The first video is over 4 minutes long and tells the stories of several people — namely a man with blood clots, a kitesurfer who used his Watch to call his son, a 13-year-old rushed to the hospital for a spiking heart rate, and a mother who called 911 when she and her child were trapped in a car crash. The second is only a minute and 31 seconds, but focuses exclusively on Michael Jackson, a person with cerebral palsy whose Watch indirectly alerted him to sepsis.
Both clips were released on the same day as watchOS 5.1.2, which adds long-promised electrocardiogram features for the Apple Watch Series 4. By opening the ECG app and holding a finger on the digital crown, users can check for signs of atrial fibrillation. For now the app is only available in the U.S., but it should come elsewhere with regulatory approval.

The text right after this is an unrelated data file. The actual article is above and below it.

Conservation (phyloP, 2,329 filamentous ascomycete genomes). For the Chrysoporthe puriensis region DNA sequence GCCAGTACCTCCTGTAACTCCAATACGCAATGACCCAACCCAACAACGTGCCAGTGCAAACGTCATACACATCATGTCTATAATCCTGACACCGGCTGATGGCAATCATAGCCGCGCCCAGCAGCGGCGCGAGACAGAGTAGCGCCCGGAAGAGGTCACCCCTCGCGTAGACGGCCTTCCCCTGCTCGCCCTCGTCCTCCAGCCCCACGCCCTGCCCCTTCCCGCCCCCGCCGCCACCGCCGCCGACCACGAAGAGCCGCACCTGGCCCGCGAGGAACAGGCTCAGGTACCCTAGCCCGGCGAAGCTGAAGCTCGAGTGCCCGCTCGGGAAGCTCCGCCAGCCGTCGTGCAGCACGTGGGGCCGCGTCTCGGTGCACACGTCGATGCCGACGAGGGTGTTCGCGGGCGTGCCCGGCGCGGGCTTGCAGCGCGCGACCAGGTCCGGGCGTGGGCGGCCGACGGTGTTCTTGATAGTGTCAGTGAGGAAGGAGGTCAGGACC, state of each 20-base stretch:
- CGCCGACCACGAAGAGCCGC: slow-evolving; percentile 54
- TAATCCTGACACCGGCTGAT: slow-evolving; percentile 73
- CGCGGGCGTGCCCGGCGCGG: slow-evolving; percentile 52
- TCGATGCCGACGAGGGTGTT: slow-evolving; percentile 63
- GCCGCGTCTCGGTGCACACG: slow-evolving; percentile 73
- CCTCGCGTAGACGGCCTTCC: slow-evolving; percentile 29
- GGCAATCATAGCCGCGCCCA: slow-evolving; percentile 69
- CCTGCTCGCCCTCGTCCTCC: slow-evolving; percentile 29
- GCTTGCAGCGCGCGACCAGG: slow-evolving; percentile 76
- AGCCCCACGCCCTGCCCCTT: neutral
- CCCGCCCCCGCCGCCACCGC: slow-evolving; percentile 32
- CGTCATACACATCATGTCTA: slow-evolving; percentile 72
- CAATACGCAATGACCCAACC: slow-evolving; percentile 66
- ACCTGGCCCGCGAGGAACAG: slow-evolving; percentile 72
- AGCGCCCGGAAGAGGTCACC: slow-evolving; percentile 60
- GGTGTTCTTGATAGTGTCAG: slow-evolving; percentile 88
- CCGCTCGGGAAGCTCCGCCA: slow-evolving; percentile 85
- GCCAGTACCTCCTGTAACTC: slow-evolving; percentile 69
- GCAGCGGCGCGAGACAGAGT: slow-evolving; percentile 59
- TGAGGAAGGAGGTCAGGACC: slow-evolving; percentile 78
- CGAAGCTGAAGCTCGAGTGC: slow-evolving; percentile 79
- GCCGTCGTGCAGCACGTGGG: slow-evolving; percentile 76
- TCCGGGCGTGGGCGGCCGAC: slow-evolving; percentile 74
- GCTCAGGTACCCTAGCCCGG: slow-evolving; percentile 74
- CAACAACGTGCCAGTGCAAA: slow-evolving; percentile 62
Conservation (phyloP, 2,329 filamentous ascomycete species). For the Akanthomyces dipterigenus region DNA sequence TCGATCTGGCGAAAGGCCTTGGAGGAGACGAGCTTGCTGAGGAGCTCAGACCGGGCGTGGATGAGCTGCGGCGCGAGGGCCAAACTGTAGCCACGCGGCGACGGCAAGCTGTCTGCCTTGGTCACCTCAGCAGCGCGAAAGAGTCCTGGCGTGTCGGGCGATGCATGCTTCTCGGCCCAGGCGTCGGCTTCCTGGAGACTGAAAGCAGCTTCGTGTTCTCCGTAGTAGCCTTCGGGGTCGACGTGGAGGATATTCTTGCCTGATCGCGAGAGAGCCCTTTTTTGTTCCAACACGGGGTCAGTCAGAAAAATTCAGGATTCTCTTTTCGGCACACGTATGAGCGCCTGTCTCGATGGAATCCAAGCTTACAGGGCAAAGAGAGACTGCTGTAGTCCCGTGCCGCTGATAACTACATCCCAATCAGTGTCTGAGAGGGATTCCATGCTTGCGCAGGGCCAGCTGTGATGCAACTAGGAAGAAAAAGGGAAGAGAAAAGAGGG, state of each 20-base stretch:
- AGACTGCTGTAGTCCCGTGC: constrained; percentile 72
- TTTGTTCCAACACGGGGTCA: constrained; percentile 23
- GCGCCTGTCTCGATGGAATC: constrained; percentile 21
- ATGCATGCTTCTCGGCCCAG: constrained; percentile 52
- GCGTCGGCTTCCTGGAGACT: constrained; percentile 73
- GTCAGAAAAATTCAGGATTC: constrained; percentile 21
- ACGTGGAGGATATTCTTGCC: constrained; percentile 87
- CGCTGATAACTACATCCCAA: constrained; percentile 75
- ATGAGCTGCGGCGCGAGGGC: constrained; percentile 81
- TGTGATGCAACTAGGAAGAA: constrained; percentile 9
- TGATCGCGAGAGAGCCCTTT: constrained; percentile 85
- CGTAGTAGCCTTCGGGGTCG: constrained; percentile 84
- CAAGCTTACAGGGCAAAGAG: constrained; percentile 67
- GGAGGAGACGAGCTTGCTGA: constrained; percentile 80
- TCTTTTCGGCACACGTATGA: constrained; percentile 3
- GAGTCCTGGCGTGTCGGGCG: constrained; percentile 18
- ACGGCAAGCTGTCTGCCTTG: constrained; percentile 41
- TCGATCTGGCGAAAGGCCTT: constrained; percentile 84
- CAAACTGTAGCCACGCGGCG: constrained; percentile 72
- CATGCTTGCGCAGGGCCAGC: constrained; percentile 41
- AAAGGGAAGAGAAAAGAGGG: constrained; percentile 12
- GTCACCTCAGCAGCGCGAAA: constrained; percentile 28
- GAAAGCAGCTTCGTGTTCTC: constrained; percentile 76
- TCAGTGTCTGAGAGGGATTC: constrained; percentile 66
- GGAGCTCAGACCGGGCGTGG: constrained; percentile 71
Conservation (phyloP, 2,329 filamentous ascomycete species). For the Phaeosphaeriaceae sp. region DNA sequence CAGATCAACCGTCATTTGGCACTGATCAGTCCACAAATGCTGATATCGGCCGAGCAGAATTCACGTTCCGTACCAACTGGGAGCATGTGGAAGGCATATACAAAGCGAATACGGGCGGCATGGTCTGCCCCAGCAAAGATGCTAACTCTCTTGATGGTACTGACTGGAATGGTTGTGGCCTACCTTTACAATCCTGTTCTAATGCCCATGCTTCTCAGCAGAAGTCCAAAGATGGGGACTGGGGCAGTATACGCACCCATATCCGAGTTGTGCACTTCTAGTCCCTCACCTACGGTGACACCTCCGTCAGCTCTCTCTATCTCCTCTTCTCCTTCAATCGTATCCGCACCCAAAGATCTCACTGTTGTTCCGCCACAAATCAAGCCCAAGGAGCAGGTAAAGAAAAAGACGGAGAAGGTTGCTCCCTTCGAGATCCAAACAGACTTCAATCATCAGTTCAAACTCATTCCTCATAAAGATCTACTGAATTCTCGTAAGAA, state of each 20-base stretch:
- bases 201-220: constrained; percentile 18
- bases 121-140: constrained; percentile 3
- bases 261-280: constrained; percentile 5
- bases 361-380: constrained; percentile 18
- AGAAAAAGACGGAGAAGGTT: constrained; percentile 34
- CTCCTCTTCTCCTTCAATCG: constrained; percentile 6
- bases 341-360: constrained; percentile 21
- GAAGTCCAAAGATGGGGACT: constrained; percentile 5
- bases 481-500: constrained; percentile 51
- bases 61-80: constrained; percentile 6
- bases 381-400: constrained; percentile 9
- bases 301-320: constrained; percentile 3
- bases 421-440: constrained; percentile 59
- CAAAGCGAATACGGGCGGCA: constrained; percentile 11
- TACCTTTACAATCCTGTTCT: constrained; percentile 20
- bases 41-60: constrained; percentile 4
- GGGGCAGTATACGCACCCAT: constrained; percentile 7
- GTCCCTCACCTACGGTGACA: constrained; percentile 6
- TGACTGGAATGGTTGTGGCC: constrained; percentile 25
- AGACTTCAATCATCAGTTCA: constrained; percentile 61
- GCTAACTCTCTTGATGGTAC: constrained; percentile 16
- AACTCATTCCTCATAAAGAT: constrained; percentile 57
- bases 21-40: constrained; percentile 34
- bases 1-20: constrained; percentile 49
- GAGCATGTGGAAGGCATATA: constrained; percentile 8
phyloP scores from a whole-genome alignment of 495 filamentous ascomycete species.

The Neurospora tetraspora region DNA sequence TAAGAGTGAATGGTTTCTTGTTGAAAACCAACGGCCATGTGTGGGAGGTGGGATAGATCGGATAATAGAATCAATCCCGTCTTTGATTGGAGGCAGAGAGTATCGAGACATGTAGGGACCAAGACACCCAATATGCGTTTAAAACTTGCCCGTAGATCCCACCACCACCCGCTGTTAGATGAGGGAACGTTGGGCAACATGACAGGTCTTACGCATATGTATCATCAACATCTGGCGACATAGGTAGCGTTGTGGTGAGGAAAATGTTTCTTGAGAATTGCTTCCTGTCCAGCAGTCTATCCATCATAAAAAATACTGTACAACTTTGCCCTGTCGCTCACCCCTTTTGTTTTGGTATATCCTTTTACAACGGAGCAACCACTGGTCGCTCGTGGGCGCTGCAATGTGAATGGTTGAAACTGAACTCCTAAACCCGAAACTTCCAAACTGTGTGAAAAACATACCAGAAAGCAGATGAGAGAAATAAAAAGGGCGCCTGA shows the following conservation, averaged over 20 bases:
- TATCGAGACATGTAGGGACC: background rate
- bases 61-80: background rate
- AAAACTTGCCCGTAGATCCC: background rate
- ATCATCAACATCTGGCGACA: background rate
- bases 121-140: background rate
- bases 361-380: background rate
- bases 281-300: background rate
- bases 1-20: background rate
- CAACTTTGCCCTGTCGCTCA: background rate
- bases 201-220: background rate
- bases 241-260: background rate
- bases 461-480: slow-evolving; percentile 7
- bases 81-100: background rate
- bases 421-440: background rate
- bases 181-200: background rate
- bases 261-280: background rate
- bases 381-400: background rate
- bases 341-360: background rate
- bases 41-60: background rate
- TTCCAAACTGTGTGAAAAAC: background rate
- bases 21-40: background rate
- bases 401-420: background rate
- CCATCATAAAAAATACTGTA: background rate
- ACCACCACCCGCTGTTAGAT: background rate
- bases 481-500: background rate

All Watches from the Series 1 onward now have access to irregular rhythm notifications, which depend only on having an optical heart rate sensor.
Apple privately provided clips of from its "Real Stories" marketing to CBS ahead of time to support an interview with COO Jeff Williams.